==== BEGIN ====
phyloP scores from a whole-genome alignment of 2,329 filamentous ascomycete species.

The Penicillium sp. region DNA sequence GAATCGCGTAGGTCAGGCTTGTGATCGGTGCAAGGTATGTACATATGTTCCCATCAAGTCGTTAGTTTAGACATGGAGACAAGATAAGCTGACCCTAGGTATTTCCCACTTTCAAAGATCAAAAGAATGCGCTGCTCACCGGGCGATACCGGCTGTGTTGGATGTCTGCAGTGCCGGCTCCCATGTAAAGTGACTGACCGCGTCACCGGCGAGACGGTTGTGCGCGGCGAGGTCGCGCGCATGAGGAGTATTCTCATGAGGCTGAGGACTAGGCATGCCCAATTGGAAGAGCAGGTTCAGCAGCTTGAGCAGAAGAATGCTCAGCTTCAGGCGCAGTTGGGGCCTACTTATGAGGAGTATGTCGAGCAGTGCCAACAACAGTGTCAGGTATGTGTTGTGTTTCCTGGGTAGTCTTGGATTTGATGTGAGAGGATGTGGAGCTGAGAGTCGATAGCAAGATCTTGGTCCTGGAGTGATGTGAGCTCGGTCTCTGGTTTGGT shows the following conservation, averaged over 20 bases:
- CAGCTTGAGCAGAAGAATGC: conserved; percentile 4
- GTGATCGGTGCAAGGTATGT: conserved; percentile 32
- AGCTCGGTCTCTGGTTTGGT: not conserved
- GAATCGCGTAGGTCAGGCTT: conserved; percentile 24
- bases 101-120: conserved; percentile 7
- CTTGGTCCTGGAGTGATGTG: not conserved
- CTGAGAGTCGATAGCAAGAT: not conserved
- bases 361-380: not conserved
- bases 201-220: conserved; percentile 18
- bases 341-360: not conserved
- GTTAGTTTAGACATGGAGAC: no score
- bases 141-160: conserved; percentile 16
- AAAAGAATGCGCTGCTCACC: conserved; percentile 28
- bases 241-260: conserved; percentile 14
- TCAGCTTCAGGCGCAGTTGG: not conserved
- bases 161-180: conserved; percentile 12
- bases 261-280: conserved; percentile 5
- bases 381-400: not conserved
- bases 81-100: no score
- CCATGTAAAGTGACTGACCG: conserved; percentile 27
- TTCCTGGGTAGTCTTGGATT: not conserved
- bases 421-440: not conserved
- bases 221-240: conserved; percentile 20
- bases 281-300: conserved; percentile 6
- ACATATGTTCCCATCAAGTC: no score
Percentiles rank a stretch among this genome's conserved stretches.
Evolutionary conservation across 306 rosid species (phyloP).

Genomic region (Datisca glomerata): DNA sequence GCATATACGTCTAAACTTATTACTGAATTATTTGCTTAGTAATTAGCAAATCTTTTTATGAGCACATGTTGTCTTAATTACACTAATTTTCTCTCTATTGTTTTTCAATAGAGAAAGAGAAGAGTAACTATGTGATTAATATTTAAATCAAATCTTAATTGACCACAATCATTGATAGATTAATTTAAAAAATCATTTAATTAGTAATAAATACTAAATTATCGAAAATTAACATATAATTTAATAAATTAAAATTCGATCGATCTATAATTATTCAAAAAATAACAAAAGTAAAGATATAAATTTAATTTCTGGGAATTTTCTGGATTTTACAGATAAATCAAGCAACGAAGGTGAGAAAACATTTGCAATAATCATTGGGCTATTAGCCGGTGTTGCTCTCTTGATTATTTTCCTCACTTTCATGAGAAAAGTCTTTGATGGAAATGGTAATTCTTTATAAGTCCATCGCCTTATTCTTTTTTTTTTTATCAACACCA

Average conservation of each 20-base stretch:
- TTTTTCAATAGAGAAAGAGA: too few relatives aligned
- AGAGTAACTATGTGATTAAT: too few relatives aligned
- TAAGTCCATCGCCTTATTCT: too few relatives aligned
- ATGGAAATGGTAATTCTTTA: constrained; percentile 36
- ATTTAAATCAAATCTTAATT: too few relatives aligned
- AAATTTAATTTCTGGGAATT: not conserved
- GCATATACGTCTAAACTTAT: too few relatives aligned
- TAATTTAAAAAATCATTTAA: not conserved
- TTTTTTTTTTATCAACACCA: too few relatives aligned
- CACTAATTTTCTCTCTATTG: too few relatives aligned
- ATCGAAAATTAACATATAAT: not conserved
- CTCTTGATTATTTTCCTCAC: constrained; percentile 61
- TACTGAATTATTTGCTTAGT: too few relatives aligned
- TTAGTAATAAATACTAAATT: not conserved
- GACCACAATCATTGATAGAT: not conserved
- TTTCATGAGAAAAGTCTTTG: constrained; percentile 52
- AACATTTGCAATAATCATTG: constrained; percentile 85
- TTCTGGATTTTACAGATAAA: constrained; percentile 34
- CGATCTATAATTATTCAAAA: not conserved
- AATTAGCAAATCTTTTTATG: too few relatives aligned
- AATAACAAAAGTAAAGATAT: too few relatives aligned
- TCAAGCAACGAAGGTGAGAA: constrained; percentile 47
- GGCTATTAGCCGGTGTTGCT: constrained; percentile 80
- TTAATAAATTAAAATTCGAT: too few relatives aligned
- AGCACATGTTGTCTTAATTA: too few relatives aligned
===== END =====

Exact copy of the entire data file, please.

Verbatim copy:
phyloP scores from a whole-genome alignment of 2,329 filamentous ascomycete species.

The Penicillium sp. region DNA sequence GAATCGCGTAGGTCAGGCTTGTGATCGGTGCAAGGTATGTACATATGTTCCCATCAAGTCGTTAGTTTAGACATGGAGACAAGATAAGCTGACCCTAGGTATTTCCCACTTTCAAAGATCAAAAGAATGCGCTGCTCACCGGGCGATACCGGCTGTGTTGGATGTCTGCAGTGCCGGCTCCCATGTAAAGTGACTGACCGCGTCACCGGCGAGACGGTTGTGCGCGGCGAGGTCGCGCGCATGAGGAGTATTCTCATGAGGCTGAGGACTAGGCATGCCCAATTGGAAGAGCAGGTTCAGCAGCTTGAGCAGAAGAATGCTCAGCTTCAGGCGCAGTTGGGGCCTACTTATGAGGAGTATGTCGAGCAGTGCCAACAACAGTGTCAGGTATGTGTTGTGTTTCCTGGGTAGTCTTGGATTTGATGTGAGAGGATGTGGAGCTGAGAGTCGATAGCAAGATCTTGGTCCTGGAGTGATGTGAGCTCGGTCTCTGGTTTGGT shows the following conservation, averaged over 20 bases:
- CAGCTTGAGCAGAAGAATGC: conserved; percentile 4
- GTGATCGGTGCAAGGTATGT: conserved; percentile 32
- AGCTCGGTCTCTGGTTTGGT: not conserved
- GAATCGCGTAGGTCAGGCTT: conserved; percentile 24
- bases 101-120: conserved; percentile 7
- CTTGGTCCTGGAGTGATGTG: not conserved
- CTGAGAGTCGATAGCAAGAT: not conserved
- bases 361-380: not conserved
- bases 201-220: conserved; percentile 18
- bases 341-360: not conserved
- GTTAGTTTAGACATGGAGAC: no score
- bases 141-160: conserved; percentile 16
- AAAAGAATGCGCTGCTCACC: conserved; percentile 28
- bases 241-260: conserved; percentile 14
- TCAGCTTCAGGCGCAGTTGG: not conserved
- bases 161-180: conserved; percentile 12
- bases 261-280: conserved; percentile 5
- bases 381-400: not conserved
- bases 81-100: no score
- CCATGTAAAGTGACTGACCG: conserved; percentile 27
- TTCCTGGGTAGTCTTGGATT: not conserved
- bases 421-440: not conserved
- bases 221-240: conserved; percentile 20
- bases 281-300: conserved; percentile 6
- ACATATGTTCCCATCAAGTC: no score
Percentiles rank a stretch among this genome's conserved stretches.
Evolutionary conservation across 306 rosid species (phyloP).

Genomic region (Datisca glomerata): DNA sequence GCATATACGTCTAAACTTATTACTGAATTATTTGCTTAGTAATTAGCAAATCTTTTTATGAGCACATGTTGTCTTAATTACACTAATTTTCTCTCTATTGTTTTTCAATAGAGAAAGAGAAGAGTAACTATGTGATTAATATTTAAATCAAATCTTAATTGACCACAATCATTGATAGATTAATTTAAAAAATCATTTAATTAGTAATAAATACTAAATTATCGAAAATTAACATATAATTTAATAAATTAAAATTCGATCGATCTATAATTATTCAAAAAATAACAAAAGTAAAGATATAAATTTAATTTCTGGGAATTTTCTGGATTTTACAGATAAATCAAGCAACGAAGGTGAGAAAACATTTGCAATAATCATTGGGCTATTAGCCGGTGTTGCTCTCTTGATTATTTTCCTCACTTTCATGAGAAAAGTCTTTGATGGAAATGGTAATTCTTTATAAGTCCATCGCCTTATTCTTTTTTTTTTTATCAACACCA

Average conservation of each 20-base stretch:
- TTTTTCAATAGAGAAAGAGA: too few relatives aligned
- AGAGTAACTATGTGATTAAT: too few relatives aligned
- TAAGTCCATCGCCTTATTCT: too few relatives aligned
- ATGGAAATGGTAATTCTTTA: constrained; percentile 36
- ATTTAAATCAAATCTTAATT: too few relatives aligned
- AAATTTAATTTCTGGGAATT: not conserved
- GCATATACGTCTAAACTTAT: too few relatives aligned
- TAATTTAAAAAATCATTTAA: not conserved
- TTTTTTTTTTATCAACACCA: too few relatives aligned
- CACTAATTTTCTCTCTATTG: too few relatives aligned
- ATCGAAAATTAACATATAAT: not conserved
- CTCTTGATTATTTTCCTCAC: constrained; percentile 61
- TACTGAATTATTTGCTTAGT: too few relatives aligned
- TTAGTAATAAATACTAAATT: not conserved
- GACCACAATCATTGATAGAT: not conserved
- TTTCATGAGAAAAGTCTTTG: constrained; percentile 52
- AACATTTGCAATAATCATTG: constrained; percentile 85
- TTCTGGATTTTACAGATAAA: constrained; percentile 34
- CGATCTATAATTATTCAAAA: not conserved
- AATTAGCAAATCTTTTTATG: too few relatives aligned
- AATAACAAAAGTAAAGATAT: too few relatives aligned
- TCAAGCAACGAAGGTGAGAA: constrained; percentile 47
- GGCTATTAGCCGGTGTTGCT: constrained; percentile 80
- TTAATAAATTAAAATTCGAT: too few relatives aligned
- AGCACATGTTGTCTTAATTA: too few relatives aligned